Four more soldiers charged in Afghan civilian deaths
Specialist charged earlier this month; all are members of Lewis-McChord Stryker Brigade
The five soldiers accused of killing three Afghan civilians over a period of months earlier this year allegedly threw grenades at them and shot them with rifles, according to charging papers released Wednesday by Joint Base Lewis-McChord.
Two of the soldiers also are accused of beating and spitting at a fellow soldier who might have been an informant, while a third soldier is alleged to have tried to impede the investigation by obtaining a hard drive which contained evidence of the killings and asking a colleague to erase it.
In all, five soldiers from the same unit — the 2nd Battalion, 1st Infantry Regiment of the 5th Stryker Brigade Combat Team — now face charges. The men are accused in a series of slayings that took place between January and May this year in Kandahar Province.
The investigation comes a blow to the credibility of the U.S. military, which is seeking to win over local populations in advance of a major offensive. Kandahar Province is a focal point of the campaign against insurgent forces.
The Army has implicated two of the soldiers in all three killings as well as an attack on a fellow soldier. The other three soldiers are alleged to have been involved in one killing each. Lt. Col. Tamara Parker, a spokeswoman at Lewis-McChord, said she didn’t expect any other soldiers to be charged in the case.
Pfc. Andrew Holmes, 19; Spc. Michael Wagnon, 29; and Spc. Adam Winfield, 21; were each returned to the base Monday and charged with one count of murder Tuesday. They are each being held in pretrial confinement, in the military equivalent of a jail.
A fourth soldier, Staff Sgt. Calvin Gibbs, 25, was charged last week in Kuwait with three counts of murder and one count of assault, said Parker. She said Gibbs is being transported back to the base and is expected to arrive sometime this week.
Earlier this month, Spc. Jeremy Morlock, 22, was returned to the base from Afghanistan. He also is charged with three counts of premeditated murder and one count of assault.
“Sometimes soldiers do not live up to the values that we would expect,” Parker said. “These men are charged with very serious crimes. I’m not aware of another case like this.”
The investigation comes as Gen. Stanley McChrystal, the top U.S. commander, has put a big focus on trying to reduce civilian casualties caused by American and other NATO forces, which has been a major point of concern of the Afghan government. McChrystal has issued more restrictive rules of engagement, and in policy memos said that key to success in Afghanistan will be based on winning over civilians populations.
Parker, the base spokeswoman, said she knows “there is a lot of concern” about how the case will play out in Afghanistan, given that the military is trying to win not only battles but also hearts and minds.
Agence France-Presse, in an earlier report that cited two unnamed officials, said the assault allegations involve one soldier who blew the whistle on his comrades over possible drug use, and then suffered a severe beating in retaliation.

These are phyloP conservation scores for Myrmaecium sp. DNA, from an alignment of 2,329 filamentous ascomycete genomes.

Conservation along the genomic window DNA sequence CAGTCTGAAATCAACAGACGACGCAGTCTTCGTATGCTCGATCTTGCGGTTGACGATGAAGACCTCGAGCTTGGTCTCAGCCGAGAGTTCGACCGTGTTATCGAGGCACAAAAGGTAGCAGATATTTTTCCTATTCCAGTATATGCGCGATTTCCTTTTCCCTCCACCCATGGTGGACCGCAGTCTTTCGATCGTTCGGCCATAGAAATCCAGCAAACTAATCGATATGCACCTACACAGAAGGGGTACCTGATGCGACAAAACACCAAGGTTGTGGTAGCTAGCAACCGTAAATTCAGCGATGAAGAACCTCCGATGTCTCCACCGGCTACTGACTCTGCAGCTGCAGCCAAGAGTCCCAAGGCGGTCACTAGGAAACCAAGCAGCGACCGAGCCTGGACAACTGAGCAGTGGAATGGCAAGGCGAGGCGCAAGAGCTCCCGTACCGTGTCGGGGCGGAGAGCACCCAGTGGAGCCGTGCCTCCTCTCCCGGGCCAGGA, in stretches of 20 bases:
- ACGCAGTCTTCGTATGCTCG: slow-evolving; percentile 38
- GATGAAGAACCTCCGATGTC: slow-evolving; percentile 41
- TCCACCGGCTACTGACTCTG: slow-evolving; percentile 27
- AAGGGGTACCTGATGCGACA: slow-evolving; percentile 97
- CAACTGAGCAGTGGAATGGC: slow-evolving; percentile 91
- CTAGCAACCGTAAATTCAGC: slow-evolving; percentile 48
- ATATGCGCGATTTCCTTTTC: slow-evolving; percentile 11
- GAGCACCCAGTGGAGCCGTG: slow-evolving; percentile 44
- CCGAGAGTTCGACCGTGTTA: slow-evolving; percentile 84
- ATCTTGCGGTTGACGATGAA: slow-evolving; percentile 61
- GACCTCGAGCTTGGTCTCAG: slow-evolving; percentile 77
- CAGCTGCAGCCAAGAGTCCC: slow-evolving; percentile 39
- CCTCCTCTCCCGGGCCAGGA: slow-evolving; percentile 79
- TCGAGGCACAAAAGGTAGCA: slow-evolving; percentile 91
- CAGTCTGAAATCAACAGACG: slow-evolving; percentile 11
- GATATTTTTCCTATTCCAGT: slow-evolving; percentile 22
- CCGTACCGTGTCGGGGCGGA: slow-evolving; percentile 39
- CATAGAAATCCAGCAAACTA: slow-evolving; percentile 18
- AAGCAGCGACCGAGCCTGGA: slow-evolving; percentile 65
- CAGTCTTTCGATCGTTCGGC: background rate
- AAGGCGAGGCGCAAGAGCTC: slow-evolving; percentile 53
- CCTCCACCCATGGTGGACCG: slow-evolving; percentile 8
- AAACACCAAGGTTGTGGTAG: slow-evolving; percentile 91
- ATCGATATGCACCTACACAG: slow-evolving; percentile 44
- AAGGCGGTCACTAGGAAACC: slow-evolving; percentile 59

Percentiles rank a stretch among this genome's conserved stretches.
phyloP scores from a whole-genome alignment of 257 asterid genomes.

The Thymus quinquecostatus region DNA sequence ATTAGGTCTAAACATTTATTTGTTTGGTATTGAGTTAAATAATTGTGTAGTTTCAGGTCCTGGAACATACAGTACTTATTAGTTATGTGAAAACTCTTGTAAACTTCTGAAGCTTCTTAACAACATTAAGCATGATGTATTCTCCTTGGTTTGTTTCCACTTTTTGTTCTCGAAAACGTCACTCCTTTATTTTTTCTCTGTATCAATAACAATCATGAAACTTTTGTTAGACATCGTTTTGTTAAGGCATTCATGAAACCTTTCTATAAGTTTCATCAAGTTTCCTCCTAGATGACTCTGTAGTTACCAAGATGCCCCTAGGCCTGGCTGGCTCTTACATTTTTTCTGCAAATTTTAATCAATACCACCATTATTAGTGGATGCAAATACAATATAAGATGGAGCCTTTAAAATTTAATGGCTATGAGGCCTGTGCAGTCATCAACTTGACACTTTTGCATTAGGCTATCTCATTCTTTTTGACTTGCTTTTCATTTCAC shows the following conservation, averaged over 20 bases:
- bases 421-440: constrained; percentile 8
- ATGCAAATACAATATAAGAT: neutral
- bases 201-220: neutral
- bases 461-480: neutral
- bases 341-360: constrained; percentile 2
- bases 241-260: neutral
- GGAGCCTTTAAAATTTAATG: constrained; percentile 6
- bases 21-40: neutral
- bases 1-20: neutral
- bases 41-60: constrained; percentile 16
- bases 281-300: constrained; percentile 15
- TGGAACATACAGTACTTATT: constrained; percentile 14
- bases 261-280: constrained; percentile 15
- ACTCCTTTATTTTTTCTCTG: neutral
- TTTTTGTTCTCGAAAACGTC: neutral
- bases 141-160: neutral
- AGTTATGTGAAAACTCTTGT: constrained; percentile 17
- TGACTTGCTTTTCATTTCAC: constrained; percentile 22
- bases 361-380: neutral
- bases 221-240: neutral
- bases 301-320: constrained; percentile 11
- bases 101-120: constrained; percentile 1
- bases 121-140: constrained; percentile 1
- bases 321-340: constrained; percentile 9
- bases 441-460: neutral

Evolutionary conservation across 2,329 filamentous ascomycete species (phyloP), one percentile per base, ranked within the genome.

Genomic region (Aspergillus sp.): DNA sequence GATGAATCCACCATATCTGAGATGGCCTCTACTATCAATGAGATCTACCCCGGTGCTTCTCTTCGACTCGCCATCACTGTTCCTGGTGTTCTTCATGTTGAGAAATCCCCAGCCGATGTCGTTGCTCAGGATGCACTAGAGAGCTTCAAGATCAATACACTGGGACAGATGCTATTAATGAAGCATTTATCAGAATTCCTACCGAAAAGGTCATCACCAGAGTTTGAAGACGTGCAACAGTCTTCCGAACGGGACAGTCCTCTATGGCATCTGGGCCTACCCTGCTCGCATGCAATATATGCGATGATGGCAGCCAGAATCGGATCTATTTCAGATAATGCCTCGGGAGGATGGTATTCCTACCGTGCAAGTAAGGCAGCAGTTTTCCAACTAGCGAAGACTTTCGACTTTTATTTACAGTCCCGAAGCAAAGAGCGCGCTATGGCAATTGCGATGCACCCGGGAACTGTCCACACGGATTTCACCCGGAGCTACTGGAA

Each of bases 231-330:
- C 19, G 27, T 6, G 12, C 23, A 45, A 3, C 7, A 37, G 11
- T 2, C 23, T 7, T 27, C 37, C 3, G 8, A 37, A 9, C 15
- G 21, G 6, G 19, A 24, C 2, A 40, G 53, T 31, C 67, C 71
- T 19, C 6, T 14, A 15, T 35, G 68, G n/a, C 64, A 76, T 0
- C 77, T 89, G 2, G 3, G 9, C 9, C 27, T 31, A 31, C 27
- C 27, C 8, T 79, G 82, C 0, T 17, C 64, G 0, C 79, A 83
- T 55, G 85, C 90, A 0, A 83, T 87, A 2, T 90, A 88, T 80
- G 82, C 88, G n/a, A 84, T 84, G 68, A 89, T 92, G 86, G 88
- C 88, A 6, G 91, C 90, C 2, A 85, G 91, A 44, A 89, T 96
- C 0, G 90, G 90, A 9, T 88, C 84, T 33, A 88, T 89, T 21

While recovering in hospital, that soldier recounted his comrades’ alleged role in the deaths of three Afghan civilians, said the two officials cited by the news service.
Parker said that in the case of Morlock, the base already has called for an Article 32 hearing — the military equivalent of a grand jury. A hearing date has yet to be set.
A military magistrate has reviewed Morlock’s pretrial confinement and concluded it is warranted given the seriousness of the allegations, Parker said. Because the military doesn’t have a bail system, that means Morlock likely will remain locked up until his case is concluded.
Morlock has a history of U.S. criminal charges.
Two years ago, his wife sought a domestic-violence protective order against him. Last year, he was charged with assault and disorderly conduct and found guilty of the latter charge. When he was 15, Morlock was charged in Alaska with leaving the scene of an accident involving an injury or death and received a deferred prosecution.
Premeditated murder, the crime that the soldiers are charged with, is the most serious of four murder charges that can be levied under the military code of justice, according to Eugene Fidell, who teaches military law at Yale University. It carries the death penalty.
In cases involving multiple soldiers, military prosecutors, like their civilian counterparts, may sometimes cut deals with some defendants to gain evidence against other defendants.
“The prosecutors door is likely to open, and they may have to make some wrenching decisions about whom to make a deal with to gain evidence,” Fidell said.
The soldiers were part a contingent of more than 3,800 soldiers in the 5th Brigade, a high-tech infantry unit that travels in eight-wheeled. The brigade headed over to Afghanistan last summer, and plunged into the thick of the fighting season in southern Afghanistan. The brigade has lost 36 soldiers in Afghanistan, including 7 from the 2nd Battalion that includes the soldiers charged with civilian murder
Morlock, Winfield and Holmes were each on their first deployment, while Gibbs and Wagnon were each on their third.
Four of the soldiers are from Western states: Morlock is from Wasilla, Alaska; Gibbs from Billings, Mont.; Holmes from Boise, Idaho; and Wagnon from Las Vegas. The fifth, Winfield is from Cape Coral, Fla.
A group of about nine soldiers from the Stryker Brigade was initially investigated on suspicion of drug offenses
The soldiers were deployed at Forward Operating Base Ramrod, an outpost west of Kandahar city.
The military reported that the Army’s Criminal Investigation Command started investigating “after receiving credible information from the soldiers’ unit” during May. The investigation is ongoing.